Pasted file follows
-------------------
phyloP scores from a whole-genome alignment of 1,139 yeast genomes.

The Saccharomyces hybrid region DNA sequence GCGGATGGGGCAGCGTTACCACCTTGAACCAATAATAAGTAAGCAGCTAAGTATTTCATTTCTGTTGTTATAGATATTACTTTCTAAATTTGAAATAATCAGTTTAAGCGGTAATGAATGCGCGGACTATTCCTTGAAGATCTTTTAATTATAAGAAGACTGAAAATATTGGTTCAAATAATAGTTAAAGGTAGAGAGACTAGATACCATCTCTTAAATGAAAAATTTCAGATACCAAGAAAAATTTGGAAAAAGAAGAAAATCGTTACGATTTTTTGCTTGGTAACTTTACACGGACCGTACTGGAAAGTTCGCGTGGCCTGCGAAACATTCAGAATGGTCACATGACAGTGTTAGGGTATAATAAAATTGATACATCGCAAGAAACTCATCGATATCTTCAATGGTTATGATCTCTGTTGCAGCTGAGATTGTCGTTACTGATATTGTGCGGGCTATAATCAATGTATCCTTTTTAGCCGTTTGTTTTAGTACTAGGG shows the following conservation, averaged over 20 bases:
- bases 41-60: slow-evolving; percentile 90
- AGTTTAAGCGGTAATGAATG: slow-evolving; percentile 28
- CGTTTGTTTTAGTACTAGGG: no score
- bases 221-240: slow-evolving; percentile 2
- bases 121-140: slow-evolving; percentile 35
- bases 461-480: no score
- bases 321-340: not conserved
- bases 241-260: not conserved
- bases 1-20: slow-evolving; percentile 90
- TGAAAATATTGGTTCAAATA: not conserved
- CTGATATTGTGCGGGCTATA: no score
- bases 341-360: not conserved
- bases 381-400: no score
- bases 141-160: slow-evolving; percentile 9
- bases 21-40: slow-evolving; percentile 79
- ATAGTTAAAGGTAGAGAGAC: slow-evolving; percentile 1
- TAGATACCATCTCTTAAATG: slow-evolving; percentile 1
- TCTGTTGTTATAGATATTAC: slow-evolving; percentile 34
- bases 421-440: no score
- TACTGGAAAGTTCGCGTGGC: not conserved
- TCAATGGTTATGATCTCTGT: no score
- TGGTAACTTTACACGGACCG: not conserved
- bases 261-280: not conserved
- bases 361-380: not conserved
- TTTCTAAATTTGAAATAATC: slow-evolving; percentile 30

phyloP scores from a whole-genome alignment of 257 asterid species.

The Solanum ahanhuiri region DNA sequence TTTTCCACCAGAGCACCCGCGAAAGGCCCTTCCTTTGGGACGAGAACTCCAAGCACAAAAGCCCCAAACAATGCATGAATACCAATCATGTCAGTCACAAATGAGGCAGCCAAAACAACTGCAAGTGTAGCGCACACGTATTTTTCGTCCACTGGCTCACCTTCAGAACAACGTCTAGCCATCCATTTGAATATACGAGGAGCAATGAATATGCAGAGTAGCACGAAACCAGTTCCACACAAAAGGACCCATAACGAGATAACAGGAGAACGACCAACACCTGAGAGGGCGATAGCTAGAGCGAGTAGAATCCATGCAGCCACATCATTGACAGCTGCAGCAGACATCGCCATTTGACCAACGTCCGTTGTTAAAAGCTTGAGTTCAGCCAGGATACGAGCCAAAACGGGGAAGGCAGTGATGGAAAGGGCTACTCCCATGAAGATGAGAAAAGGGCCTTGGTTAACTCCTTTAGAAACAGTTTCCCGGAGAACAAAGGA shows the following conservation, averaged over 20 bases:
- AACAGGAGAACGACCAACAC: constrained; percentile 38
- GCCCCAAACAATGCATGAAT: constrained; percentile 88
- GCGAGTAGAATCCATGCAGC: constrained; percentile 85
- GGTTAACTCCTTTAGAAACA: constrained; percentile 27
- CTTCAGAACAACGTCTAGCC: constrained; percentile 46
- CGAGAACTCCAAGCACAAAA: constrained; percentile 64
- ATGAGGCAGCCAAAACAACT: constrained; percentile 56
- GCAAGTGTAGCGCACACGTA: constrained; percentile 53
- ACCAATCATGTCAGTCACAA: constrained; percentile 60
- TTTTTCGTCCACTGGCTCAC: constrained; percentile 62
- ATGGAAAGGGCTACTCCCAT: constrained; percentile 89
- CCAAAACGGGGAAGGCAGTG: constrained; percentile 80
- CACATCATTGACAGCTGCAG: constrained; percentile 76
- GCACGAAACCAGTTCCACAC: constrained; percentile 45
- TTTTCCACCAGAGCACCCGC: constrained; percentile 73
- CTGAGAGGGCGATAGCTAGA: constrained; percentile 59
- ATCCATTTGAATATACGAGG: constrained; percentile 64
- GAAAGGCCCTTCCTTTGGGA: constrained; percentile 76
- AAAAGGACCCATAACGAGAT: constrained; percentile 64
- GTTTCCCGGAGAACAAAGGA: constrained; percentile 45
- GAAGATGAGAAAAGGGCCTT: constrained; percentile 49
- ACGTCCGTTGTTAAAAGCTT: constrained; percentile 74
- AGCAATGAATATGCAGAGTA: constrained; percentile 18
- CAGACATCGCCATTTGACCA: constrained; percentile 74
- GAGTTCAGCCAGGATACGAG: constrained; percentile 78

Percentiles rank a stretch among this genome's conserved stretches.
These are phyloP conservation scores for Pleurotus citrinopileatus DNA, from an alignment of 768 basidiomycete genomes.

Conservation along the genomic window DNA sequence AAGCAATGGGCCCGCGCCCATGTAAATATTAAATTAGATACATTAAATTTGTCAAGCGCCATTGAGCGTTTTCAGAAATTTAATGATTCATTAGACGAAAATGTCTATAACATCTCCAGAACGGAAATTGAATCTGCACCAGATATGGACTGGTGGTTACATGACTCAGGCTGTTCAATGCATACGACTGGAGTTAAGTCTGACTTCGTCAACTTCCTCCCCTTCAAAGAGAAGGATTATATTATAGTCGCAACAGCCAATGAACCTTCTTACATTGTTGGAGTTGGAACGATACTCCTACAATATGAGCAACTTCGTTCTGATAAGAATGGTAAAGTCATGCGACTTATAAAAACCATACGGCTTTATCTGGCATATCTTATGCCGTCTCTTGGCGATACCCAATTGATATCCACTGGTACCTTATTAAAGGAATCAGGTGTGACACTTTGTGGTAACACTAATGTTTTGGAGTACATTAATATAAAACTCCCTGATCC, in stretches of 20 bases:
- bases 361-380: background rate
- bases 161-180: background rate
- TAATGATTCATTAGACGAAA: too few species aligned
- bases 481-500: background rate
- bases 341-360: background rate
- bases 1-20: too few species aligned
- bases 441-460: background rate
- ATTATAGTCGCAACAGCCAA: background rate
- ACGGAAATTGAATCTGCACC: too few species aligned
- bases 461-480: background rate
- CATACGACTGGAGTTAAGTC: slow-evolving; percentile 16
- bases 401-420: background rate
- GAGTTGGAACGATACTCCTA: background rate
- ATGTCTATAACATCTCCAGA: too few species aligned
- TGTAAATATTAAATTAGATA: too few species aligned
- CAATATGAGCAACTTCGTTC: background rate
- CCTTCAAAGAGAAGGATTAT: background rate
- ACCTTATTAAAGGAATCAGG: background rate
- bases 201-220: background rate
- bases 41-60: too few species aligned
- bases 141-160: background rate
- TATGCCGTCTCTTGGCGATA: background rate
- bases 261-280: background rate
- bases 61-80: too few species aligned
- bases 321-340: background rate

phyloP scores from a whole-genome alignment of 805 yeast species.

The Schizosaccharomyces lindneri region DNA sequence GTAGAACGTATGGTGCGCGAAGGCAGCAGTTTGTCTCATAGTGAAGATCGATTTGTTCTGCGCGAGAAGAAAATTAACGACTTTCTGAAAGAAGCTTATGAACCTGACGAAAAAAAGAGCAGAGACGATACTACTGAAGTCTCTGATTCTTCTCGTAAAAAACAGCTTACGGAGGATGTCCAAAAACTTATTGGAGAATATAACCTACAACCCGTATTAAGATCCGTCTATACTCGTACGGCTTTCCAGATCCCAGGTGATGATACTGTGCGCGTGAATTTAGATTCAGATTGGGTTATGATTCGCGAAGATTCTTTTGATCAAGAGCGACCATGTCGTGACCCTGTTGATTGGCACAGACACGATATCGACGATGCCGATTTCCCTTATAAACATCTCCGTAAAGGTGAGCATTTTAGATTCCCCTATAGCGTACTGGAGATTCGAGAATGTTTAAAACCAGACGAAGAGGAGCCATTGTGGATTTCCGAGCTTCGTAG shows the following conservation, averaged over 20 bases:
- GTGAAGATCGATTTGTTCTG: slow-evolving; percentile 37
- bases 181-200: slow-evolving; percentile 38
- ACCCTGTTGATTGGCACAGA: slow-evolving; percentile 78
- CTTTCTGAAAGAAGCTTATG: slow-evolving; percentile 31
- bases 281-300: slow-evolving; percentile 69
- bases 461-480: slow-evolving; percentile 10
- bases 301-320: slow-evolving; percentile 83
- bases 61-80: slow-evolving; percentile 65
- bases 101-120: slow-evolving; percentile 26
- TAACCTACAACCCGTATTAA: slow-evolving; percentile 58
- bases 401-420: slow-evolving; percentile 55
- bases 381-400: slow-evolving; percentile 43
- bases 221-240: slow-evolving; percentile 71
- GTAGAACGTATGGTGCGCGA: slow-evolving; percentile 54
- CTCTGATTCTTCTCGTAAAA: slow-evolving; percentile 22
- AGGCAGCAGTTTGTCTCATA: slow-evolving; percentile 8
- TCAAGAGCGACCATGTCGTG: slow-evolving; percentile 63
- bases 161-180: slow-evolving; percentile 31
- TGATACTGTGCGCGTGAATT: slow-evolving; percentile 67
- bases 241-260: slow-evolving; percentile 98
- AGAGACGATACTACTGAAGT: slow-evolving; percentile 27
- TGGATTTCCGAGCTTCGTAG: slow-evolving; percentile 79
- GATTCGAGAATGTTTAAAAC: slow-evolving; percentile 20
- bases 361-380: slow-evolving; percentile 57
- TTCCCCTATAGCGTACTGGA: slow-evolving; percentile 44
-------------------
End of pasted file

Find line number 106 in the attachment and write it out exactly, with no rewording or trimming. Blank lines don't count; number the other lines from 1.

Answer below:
- TGGATTTCCGAGCTTCGTAG: slow-evolving; percentile 79